Enforcement activity at the Financial Conduct Authority has increased year-on-year to record levels.
The year to March saw 508 cases opened and 510 cases resolved. That compares with 445 and 431 in the previous year.
The cases range from serious misconduct, to misdemeanours such as failing to pay fees.
In a note for the FCA’s annual report, Tim Parkes, chair of the regulatory decisions committee (RDC) of the CFA, said: “Looking forward, I would expect a largely similar mix of cases to those we have seen over the last year…
“We shall however look out for our first case involving the new senior managers and certification regime (SMCR), since I know it is of interest to the industry and advisers, to understand how the RDC will deal with cases involving the new duty of responsibility which the SMCR has introduced.”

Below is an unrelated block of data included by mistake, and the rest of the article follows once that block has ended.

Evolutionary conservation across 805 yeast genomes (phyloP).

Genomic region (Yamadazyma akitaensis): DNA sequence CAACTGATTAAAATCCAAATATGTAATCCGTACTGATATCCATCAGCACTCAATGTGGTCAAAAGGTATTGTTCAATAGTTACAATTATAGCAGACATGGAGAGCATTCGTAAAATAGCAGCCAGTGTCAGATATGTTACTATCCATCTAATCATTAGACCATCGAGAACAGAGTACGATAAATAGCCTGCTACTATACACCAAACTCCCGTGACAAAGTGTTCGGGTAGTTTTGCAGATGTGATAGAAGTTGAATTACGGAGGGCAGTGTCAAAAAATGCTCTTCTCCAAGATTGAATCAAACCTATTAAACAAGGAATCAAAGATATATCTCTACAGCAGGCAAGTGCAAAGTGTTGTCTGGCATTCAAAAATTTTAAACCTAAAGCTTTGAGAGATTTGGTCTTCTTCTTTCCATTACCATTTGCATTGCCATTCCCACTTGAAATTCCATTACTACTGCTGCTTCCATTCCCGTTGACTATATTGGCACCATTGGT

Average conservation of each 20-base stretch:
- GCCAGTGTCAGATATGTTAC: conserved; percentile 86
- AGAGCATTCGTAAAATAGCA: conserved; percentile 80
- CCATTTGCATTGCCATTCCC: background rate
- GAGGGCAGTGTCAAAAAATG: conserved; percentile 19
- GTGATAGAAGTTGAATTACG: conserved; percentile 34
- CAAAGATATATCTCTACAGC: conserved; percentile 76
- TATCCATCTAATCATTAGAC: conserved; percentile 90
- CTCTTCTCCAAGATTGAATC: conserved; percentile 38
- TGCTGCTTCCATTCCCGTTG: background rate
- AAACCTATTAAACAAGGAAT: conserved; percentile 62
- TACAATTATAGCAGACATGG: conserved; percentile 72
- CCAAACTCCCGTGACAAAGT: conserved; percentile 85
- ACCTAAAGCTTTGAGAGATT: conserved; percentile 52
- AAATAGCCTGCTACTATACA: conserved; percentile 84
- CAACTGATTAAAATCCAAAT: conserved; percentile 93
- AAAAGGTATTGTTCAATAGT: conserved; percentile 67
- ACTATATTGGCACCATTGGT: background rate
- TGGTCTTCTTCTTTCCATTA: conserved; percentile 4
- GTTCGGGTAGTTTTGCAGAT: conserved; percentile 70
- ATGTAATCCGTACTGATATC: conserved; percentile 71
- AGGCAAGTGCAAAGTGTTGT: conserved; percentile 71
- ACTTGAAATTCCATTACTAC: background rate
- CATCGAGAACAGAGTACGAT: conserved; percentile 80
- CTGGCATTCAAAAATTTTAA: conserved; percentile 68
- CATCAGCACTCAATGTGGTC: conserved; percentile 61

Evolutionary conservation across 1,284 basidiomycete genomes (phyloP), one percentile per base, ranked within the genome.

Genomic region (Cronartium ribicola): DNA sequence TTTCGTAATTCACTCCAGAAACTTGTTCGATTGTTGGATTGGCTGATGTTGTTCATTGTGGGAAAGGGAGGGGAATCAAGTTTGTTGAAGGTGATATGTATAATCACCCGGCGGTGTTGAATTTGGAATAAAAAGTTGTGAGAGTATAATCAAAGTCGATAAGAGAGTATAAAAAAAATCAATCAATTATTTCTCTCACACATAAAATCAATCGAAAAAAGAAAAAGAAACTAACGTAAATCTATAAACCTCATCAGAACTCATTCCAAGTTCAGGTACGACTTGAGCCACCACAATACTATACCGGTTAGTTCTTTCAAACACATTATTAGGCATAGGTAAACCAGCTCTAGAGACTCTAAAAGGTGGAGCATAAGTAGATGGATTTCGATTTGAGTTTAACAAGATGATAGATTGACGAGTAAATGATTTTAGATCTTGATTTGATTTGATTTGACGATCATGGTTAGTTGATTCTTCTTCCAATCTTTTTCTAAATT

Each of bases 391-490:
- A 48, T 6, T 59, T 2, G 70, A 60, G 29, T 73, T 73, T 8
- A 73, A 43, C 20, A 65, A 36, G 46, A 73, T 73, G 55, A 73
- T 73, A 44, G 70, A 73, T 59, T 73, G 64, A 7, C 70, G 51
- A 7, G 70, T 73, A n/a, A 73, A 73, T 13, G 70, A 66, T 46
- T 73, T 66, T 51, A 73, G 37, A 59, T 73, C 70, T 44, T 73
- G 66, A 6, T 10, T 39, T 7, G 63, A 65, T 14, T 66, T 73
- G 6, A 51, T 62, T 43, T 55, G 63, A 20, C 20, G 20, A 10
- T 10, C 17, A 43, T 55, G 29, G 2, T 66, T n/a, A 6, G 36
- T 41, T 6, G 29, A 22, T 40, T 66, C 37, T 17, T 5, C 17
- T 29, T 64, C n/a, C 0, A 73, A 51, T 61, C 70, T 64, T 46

The duty of responsibility gives the FCA powers to take action against managers who fail to take reasonable steps to avoid contravening regulation.
During the year, the FCA dealt with 1,106 cases from whistleblowers. Of those, 649 were disclosures within the FCA’s remit.
The annual report said: “Whistleblowing disclosures are a vital and unique source of information for us.
“They demonstrate that we have acted compatibly with our strategic objective to ensure relevant markets function well, and they help us deliver our operational objectives to protect consumers and the integrity of financial markets.
“They do this by helping us take enforcement action against firms and individuals, deliver effective supervision through our work with firms or thematic work, and better understand the behaviour of the firms we regulate.”
The FCA’s new measures now mean that all whistleblowers attend a meeting with FCA staff to “build their trust and reflect the value we place on them,” the annual report said.